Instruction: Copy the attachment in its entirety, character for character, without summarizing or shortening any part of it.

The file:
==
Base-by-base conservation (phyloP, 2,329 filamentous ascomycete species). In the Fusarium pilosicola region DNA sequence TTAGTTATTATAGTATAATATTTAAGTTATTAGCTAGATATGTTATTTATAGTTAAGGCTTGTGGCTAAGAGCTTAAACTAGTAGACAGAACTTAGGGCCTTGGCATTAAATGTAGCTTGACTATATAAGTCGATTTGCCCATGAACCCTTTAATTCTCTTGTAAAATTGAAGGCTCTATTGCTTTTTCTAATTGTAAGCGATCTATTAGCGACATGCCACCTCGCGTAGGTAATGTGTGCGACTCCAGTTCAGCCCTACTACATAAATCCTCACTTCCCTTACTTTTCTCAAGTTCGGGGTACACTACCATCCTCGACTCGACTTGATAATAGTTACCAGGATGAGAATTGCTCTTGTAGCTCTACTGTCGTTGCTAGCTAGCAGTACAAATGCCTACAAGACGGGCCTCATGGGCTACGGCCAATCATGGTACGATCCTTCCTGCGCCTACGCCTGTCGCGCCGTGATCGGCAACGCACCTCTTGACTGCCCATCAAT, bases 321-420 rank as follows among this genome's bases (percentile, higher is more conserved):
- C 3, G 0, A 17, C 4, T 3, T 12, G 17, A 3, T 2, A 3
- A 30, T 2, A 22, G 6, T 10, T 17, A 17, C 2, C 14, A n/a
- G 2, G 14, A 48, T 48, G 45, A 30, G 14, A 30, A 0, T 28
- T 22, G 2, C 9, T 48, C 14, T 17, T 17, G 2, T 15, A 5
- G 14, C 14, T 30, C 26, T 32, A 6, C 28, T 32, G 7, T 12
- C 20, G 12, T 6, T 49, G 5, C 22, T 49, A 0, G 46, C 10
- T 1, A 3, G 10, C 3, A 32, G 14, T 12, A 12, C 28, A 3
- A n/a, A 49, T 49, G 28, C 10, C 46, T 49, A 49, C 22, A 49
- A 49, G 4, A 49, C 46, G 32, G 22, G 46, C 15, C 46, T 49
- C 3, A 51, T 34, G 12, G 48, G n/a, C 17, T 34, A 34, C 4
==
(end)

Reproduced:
Base-by-base conservation (phyloP, 2,329 filamentous ascomycete species). In the Fusarium pilosicola region DNA sequence TTAGTTATTATAGTATAATATTTAAGTTATTAGCTAGATATGTTATTTATAGTTAAGGCTTGTGGCTAAGAGCTTAAACTAGTAGACAGAACTTAGGGCCTTGGCATTAAATGTAGCTTGACTATATAAGTCGATTTGCCCATGAACCCTTTAATTCTCTTGTAAAATTGAAGGCTCTATTGCTTTTTCTAATTGTAAGCGATCTATTAGCGACATGCCACCTCGCGTAGGTAATGTGTGCGACTCCAGTTCAGCCCTACTACATAAATCCTCACTTCCCTTACTTTTCTCAAGTTCGGGGTACACTACCATCCTCGACTCGACTTGATAATAGTTACCAGGATGAGAATTGCTCTTGTAGCTCTACTGTCGTTGCTAGCTAGCAGTACAAATGCCTACAAGACGGGCCTCATGGGCTACGGCCAATCATGGTACGATCCTTCCTGCGCCTACGCCTGTCGCGCCGTGATCGGCAACGCACCTCTTGACTGCCCATCAAT, bases 321-420 rank as follows among this genome's bases (percentile, higher is more conserved):
- C 3, G 0, A 17, C 4, T 3, T 12, G 17, A 3, T 2, A 3
- A 30, T 2, A 22, G 6, T 10, T 17, A 17, C 2, C 14, A n/a
- G 2, G 14, A 48, T 48, G 45, A 30, G 14, A 30, A 0, T 28
- T 22, G 2, C 9, T 48, C 14, T 17, T 17, G 2, T 15, A 5
- G 14, C 14, T 30, C 26, T 32, A 6, C 28, T 32, G 7, T 12
- C 20, G 12, T 6, T 49, G 5, C 22, T 49, A 0, G 46, C 10
- T 1, A 3, G 10, C 3, A 32, G 14, T 12, A 12, C 28, A 3
- A n/a, A 49, T 49, G 28, C 10, C 46, T 49, A 49, C 22, A 49
- A 49, G 4, A 49, C 46, G 32, G 22, G 46, C 15, C 46, T 49
- C 3, A 51, T 34, G 12, G 48, G n/a, C 17, T 34, A 34, C 4